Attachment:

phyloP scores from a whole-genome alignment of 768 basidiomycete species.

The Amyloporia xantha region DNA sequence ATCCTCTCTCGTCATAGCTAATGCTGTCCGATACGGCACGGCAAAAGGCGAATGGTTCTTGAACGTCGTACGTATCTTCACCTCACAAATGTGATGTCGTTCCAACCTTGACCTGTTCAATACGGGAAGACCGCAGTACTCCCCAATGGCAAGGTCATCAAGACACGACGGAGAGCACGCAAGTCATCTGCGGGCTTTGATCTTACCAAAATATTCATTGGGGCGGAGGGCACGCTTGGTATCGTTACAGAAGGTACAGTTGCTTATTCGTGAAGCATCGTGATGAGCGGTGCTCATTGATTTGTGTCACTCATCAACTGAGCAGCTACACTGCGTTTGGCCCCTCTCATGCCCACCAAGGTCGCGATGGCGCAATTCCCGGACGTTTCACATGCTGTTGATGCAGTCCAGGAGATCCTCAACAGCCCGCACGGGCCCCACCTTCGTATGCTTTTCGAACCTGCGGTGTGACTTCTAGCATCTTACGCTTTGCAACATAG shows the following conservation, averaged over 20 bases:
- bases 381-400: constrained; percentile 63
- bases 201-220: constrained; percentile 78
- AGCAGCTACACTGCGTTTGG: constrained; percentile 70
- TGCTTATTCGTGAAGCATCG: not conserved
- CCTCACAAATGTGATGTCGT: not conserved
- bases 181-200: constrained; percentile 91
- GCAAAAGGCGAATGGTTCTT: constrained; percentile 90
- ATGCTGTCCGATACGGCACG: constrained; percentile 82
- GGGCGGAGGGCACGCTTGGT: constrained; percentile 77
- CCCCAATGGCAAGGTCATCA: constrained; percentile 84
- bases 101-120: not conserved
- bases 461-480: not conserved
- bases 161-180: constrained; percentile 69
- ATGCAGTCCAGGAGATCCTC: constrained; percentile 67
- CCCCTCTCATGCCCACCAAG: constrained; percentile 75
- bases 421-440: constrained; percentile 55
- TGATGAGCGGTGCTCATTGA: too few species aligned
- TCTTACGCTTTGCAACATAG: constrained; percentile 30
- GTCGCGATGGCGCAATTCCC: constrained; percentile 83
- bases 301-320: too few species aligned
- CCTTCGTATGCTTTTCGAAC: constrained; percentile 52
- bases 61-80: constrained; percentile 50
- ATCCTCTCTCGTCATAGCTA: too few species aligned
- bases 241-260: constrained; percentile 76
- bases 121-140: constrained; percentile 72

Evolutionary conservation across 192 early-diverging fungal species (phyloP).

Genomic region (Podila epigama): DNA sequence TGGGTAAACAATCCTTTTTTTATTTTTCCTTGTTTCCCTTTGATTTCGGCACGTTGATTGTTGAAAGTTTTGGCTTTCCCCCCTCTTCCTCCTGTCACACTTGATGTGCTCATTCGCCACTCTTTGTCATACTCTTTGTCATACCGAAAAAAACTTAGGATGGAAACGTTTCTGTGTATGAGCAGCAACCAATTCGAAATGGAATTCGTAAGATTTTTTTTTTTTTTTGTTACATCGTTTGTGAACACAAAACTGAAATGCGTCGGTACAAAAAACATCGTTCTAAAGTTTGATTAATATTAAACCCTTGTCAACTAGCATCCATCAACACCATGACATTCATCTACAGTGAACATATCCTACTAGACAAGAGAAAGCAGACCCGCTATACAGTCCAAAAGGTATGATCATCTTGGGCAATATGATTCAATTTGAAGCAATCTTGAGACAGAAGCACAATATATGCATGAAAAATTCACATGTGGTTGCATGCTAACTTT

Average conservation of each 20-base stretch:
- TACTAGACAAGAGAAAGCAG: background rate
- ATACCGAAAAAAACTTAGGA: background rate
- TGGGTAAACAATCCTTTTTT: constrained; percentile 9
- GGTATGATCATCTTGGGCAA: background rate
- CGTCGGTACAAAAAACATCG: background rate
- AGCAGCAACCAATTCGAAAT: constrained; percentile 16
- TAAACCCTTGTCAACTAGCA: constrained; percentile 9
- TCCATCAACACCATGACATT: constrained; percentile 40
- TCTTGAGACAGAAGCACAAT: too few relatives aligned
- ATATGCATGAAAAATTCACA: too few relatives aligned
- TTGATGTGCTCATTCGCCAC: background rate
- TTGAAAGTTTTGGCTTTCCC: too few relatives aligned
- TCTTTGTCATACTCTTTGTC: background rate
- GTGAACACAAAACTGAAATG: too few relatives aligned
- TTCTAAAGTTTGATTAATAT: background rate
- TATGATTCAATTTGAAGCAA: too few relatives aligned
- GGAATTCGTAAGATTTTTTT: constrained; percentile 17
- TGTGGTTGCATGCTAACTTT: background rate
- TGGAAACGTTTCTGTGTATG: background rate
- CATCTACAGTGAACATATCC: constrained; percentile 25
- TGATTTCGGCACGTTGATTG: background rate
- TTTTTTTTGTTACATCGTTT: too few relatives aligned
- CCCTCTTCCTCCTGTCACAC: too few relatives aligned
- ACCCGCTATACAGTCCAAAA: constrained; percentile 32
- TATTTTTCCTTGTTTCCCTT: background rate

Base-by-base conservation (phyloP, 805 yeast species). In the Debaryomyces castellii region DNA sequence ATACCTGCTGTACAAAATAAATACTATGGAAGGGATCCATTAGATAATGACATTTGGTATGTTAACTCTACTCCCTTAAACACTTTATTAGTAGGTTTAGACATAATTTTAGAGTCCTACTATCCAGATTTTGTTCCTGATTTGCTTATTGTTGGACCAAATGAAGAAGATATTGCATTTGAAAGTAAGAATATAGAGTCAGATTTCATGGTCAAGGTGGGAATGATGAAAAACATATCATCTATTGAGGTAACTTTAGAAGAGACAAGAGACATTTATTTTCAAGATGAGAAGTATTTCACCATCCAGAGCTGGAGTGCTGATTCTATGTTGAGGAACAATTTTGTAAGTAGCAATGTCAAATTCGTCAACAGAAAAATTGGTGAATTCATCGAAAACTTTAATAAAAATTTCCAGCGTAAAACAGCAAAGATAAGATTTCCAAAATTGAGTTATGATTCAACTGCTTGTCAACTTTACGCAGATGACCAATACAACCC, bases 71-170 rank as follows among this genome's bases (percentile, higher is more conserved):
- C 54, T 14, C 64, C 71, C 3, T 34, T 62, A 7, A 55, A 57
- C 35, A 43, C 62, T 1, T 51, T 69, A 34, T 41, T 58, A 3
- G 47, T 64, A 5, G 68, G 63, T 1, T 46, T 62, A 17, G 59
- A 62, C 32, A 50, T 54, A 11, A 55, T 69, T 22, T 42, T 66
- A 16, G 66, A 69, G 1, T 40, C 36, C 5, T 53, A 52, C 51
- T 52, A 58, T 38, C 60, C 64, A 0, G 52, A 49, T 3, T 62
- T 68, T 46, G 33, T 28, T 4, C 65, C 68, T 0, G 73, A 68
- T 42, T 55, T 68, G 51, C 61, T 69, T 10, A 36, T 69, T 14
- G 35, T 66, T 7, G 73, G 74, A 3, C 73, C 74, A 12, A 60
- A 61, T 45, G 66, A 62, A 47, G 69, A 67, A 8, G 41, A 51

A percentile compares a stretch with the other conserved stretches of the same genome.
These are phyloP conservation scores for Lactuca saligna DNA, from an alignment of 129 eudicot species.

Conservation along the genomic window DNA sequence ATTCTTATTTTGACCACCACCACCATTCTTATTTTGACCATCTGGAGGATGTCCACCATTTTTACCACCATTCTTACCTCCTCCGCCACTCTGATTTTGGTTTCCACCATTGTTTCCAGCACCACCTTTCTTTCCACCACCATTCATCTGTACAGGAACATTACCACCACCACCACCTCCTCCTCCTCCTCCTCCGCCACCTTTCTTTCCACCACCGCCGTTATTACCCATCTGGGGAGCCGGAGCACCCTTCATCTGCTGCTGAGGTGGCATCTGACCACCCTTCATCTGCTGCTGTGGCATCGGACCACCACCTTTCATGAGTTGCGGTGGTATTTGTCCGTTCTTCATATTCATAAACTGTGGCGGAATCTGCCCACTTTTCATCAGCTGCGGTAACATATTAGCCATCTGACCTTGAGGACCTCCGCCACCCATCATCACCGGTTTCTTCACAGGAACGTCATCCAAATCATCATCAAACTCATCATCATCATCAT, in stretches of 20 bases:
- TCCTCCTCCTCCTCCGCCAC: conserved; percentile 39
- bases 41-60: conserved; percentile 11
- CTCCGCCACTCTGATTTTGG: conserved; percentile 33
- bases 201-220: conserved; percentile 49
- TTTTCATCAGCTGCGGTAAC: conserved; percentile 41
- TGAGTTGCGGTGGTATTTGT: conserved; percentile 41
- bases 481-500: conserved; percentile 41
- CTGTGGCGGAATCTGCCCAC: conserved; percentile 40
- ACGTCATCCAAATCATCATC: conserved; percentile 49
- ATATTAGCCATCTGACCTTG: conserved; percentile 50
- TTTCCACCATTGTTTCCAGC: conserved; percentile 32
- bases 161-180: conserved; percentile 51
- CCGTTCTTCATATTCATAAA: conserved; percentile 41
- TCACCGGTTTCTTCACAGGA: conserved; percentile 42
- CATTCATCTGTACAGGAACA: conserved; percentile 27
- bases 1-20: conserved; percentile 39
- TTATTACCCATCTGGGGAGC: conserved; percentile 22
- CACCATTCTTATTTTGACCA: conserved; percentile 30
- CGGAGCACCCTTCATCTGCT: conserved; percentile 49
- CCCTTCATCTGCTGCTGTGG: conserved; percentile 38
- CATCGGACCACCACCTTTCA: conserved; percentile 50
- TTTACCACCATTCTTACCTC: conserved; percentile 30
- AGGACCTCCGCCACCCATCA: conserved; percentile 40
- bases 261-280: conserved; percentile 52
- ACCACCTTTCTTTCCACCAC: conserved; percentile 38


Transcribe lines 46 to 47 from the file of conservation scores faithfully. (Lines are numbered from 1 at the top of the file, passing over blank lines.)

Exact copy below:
- TATGATTCAATTTGAAGCAA: too few relatives aligned
- GGAATTCGTAAGATTTTTTT: constrained; percentile 17